Retail sales growth for both a total and a like-for-like basis were the highest reported since April 2011, when the figures were boosted by the timing of Easter. However, ignoring the seasonal factor, the total retail sales growth was the highest recorded since March 2010 commented the BRC. The 3 month average total growth for retail sales was 3.2 percent, which is in line with the 12 month trend recorded by the BRC and KPMG, now at 3 percent.
Strong consumer demand drives up retail sales for JanuaryThe data suggests an ongoing powerful consumer demand for retail goods, which in turn is helping the country's economic recovery and growth, in spite of price inflation increasing more rapidly than British household wages.
Helen Dickinson, director general at the BRC commented: "Our figures for January show strong growth but a story of two halves. With a record number of people now in work and the continued recovery in the housing market we have seen very strong performances in furniture and other non-food items."
"These figures are better than expected given the continued squeeze on personal finances but official figures show that this is not built on personal debt which remains below pre-recession levels," added Dickinson. Furniture was highlighted as the top performance category for retail sales, reaching its best growth rate since April 2006. However, other non-food sales, such as clothing and footwear were also key contributors to the overall growth.
The BRC retail sales monitor also indicated that January is a transitional month for fashion and clothing sales, which is driven by discounting and new spring collections being released. The data shows that last month both aspects came together in a successful way, sales lured shoppers into stores who then also purchases new collection ranges at full price.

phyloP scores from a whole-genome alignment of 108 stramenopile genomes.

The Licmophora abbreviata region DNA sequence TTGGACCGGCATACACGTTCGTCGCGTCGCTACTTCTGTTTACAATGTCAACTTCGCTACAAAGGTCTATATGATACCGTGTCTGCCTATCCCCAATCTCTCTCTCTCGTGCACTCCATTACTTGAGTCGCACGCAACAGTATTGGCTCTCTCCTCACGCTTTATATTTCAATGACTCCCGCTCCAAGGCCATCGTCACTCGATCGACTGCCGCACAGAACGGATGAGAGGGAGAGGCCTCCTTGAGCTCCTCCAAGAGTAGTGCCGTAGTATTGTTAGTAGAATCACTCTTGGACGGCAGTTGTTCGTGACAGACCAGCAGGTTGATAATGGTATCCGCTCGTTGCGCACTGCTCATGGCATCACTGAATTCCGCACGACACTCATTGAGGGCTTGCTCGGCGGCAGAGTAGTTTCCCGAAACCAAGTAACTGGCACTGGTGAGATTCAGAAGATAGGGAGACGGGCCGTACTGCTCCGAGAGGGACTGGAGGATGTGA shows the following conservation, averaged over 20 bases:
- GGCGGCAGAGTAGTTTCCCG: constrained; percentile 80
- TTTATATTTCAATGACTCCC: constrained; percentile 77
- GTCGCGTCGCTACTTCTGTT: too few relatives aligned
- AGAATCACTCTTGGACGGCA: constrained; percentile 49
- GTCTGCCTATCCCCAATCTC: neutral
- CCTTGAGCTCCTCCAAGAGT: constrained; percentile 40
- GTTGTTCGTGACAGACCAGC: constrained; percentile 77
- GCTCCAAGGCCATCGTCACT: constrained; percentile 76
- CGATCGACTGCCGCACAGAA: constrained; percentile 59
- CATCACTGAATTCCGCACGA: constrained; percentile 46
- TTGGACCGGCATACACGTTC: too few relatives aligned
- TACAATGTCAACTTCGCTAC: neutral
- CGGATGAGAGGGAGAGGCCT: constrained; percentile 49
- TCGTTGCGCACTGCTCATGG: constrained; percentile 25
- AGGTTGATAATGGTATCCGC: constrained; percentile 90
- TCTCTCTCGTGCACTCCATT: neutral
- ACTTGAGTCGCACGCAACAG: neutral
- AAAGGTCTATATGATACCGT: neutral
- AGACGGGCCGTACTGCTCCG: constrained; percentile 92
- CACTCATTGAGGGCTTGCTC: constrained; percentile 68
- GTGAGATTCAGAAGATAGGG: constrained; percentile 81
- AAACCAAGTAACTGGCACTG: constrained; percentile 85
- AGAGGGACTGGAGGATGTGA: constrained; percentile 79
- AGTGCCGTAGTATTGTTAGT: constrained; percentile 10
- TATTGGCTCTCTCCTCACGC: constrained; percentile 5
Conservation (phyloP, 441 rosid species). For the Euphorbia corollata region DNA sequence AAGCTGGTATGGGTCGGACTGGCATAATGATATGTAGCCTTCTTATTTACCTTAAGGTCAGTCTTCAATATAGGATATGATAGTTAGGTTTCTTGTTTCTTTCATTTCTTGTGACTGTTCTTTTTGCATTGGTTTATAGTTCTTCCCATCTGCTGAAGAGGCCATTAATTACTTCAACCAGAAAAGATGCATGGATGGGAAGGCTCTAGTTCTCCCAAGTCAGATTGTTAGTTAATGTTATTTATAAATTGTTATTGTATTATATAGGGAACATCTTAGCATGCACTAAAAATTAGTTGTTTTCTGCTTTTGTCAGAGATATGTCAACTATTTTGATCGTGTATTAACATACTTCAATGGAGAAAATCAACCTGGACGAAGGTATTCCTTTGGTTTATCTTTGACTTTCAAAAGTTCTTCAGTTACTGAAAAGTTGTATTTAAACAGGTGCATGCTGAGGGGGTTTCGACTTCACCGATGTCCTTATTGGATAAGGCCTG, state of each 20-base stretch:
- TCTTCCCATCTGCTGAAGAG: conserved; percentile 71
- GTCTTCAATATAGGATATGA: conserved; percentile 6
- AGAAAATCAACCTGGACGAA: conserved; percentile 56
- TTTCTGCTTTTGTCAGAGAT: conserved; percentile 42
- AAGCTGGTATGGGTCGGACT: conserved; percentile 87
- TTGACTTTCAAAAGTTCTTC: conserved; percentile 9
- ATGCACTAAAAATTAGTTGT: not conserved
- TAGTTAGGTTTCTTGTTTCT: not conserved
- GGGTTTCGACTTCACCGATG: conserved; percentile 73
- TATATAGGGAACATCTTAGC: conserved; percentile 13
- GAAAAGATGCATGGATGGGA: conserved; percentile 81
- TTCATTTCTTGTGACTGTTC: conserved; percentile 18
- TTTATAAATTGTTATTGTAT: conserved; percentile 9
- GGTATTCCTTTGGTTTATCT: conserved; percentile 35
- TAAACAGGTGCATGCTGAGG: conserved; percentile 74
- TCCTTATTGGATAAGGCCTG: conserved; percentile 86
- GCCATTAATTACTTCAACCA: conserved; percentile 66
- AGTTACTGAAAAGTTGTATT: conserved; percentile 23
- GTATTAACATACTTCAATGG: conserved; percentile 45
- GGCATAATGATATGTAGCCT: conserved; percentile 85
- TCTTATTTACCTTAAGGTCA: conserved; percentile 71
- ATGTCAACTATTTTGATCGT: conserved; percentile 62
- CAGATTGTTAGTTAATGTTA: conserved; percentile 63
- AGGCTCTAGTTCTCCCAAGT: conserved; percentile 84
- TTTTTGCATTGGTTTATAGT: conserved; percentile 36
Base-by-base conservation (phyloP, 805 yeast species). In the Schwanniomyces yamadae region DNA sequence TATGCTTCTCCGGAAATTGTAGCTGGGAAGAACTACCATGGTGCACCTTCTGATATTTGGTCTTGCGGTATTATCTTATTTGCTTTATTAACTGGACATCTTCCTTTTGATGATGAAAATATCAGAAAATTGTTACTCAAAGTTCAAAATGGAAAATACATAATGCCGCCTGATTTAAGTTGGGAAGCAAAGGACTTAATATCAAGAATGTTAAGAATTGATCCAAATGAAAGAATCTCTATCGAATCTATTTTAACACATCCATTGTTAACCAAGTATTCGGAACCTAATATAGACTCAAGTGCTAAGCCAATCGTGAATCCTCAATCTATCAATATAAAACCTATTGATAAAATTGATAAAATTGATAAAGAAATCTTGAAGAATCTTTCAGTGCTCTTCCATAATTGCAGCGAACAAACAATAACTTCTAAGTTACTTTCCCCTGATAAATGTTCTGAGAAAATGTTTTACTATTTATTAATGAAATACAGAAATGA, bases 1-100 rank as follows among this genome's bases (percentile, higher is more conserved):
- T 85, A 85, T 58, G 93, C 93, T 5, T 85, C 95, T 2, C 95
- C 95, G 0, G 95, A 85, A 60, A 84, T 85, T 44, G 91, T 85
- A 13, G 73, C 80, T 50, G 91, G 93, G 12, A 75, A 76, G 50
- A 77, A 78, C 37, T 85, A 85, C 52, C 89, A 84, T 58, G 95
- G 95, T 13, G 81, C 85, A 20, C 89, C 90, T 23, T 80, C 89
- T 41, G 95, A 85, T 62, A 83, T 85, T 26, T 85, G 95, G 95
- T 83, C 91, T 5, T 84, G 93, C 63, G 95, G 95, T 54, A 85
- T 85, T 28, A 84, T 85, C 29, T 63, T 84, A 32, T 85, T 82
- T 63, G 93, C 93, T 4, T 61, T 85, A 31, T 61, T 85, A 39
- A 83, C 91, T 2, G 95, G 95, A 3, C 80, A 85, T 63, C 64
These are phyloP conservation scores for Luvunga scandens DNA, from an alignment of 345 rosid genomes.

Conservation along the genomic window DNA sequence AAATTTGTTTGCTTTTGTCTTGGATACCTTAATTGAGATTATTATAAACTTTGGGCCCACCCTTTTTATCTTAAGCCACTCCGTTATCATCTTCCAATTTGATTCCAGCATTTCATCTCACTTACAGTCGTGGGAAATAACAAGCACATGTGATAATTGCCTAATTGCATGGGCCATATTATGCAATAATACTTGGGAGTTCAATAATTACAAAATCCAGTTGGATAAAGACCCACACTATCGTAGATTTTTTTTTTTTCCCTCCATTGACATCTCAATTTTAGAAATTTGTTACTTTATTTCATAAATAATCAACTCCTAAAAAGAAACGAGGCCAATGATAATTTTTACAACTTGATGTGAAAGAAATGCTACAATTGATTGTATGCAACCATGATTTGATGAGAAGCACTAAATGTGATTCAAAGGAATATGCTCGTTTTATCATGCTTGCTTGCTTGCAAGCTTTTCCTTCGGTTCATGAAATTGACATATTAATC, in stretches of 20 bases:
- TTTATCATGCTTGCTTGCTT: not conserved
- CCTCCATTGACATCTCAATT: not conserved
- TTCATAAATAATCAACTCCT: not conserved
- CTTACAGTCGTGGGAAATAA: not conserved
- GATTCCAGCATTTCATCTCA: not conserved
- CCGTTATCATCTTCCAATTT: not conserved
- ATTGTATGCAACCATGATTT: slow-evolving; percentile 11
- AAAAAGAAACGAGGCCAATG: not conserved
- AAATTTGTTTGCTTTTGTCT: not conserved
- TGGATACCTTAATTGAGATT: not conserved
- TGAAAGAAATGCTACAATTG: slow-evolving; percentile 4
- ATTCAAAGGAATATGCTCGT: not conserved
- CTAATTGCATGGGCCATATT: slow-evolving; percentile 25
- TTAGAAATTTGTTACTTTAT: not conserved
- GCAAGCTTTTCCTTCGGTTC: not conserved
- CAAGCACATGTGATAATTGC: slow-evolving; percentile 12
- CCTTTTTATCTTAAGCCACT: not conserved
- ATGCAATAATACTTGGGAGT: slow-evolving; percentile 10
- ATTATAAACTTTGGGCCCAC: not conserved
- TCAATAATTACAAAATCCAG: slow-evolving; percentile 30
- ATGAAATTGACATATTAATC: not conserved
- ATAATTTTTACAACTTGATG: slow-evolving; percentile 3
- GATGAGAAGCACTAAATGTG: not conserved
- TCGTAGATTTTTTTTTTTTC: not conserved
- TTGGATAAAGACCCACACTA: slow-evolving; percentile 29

"Customers responded enthusiastically to a range of sales and promotions on non-food items this January. Retailers succeeded in tempting shoppers in with promotions, they also saw strong demand across new ranges, helped by improvements in consumer confidence," said Dickinson.
Mild weather also help boost non-food retail sales in JanuaryThe mild weather also plays a role in clothing sales, as the heavy rainfall kept shoppers away in December, in January there was a good demand for blouses, nightwear and women's accessories over winter garments. Despite the mild weather that hit January on the other hand, footwear sales were strong, with an ongoing demand for boots as well as slippers.
David McCorquodale, head of retail at KPMG commented: "In non-food, there were a number of factors at play, all of which helped to boost sales. The weather in January 2014 was wet and windy but not, from a retail point of view, disruptive, snowy and cold like last year."
McCorquodale believes that the data highlights a good start to the new year for retailers. He adds: "The early weeks of the month reflected strong growth in clothing and other non-food, hinting that post-Christmas sales campaigns had boosted the top line: only time will tell at what cost to the bottom line."